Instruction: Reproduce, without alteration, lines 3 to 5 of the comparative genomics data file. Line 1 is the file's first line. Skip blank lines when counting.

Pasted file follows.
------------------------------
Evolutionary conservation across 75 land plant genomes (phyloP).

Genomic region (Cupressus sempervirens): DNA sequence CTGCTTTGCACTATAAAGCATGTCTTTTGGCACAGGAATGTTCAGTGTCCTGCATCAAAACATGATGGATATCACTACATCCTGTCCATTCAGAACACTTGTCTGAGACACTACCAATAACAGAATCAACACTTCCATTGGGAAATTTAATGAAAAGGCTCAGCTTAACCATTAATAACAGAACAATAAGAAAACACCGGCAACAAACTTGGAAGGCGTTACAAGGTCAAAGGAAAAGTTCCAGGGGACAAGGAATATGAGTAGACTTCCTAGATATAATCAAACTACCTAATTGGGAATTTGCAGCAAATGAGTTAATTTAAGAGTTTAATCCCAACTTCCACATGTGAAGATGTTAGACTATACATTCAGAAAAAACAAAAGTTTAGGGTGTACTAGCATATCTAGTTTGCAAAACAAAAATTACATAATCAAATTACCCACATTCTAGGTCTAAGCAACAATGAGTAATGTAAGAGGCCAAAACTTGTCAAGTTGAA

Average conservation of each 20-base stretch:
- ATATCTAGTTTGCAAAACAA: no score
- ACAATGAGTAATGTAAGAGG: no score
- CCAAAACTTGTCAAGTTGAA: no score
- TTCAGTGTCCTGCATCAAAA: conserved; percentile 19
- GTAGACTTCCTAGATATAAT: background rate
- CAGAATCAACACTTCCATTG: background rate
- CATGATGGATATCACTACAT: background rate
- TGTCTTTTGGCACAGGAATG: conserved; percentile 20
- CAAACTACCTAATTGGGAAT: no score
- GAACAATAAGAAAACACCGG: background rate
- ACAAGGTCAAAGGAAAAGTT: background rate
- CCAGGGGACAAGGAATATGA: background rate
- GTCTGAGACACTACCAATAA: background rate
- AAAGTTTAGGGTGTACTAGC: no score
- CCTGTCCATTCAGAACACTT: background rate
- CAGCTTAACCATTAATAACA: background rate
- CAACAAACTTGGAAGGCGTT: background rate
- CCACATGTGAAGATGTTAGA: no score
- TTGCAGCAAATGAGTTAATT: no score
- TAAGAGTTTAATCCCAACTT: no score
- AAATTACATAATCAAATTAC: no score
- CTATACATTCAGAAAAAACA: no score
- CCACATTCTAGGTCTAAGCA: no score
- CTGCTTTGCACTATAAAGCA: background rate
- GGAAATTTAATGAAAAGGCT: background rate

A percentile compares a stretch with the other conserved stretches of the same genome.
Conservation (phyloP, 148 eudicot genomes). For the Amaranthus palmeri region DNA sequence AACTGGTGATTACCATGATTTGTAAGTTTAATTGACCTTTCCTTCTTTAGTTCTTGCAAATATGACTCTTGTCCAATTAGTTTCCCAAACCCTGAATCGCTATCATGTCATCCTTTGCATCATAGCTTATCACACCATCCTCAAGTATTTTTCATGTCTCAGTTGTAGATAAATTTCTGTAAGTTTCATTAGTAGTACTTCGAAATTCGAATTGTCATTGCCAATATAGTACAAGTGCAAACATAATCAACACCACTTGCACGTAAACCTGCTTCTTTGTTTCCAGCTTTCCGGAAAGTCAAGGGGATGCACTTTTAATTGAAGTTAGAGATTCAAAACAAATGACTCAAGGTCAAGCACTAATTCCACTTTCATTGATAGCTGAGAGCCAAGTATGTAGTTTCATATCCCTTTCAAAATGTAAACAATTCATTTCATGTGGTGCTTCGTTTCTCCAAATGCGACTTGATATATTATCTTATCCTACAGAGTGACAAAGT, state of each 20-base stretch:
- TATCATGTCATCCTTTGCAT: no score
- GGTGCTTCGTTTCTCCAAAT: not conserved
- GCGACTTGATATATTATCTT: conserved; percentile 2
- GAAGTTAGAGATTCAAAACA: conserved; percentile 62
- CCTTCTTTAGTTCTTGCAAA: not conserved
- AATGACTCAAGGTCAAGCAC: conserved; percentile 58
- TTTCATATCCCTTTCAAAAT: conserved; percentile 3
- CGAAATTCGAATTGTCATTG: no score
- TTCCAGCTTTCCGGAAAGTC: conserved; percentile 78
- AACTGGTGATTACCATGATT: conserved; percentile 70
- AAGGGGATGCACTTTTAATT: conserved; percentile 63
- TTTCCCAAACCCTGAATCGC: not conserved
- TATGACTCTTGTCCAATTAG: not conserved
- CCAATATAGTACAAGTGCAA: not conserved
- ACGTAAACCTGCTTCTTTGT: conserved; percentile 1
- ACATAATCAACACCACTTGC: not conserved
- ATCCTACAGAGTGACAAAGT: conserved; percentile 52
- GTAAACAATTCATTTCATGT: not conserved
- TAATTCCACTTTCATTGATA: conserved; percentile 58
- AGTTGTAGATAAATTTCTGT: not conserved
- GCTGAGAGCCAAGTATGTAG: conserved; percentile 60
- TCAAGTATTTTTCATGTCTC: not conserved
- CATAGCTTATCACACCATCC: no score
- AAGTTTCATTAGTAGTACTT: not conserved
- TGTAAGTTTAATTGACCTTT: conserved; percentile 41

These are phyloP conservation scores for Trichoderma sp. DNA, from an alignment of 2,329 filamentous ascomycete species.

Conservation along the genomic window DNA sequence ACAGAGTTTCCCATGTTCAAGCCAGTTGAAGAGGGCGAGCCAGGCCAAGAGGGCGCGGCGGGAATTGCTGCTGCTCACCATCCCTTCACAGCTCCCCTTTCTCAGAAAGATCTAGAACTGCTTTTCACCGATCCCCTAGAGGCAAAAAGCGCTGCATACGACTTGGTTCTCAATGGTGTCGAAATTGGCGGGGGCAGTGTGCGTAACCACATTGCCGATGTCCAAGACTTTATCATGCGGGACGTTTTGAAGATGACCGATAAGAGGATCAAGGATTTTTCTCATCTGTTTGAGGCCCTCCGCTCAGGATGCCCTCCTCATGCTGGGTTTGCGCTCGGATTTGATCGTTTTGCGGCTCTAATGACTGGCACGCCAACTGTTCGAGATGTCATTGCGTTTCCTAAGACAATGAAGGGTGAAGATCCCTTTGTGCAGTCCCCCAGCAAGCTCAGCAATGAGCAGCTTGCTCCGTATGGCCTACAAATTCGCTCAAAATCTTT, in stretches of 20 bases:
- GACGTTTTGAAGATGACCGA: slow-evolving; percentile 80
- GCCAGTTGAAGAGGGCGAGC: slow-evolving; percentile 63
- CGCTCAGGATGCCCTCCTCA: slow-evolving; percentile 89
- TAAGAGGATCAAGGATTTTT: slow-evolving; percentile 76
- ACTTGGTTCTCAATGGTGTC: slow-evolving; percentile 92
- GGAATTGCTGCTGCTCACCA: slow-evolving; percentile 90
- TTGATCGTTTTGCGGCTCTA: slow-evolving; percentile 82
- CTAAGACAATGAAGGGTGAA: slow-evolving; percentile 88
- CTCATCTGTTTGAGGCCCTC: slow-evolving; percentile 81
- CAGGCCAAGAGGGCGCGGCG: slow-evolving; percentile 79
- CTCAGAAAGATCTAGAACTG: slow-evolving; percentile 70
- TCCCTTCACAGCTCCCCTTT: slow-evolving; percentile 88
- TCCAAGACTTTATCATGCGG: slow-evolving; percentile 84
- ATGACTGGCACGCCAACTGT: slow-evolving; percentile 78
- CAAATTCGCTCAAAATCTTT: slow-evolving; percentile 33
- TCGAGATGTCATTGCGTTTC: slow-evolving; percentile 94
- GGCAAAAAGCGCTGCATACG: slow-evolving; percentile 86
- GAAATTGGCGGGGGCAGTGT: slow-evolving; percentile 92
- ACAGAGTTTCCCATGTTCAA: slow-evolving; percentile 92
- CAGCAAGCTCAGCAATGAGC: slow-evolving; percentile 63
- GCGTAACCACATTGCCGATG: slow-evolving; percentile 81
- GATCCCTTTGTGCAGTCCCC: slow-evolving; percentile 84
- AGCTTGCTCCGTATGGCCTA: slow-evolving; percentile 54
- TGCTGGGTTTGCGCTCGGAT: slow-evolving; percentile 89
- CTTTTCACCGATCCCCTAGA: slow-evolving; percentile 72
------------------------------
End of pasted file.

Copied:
Average conservation of each 20-base stretch:
- ATATCTAGTTTGCAAAACAA: no score
- ACAATGAGTAATGTAAGAGG: no score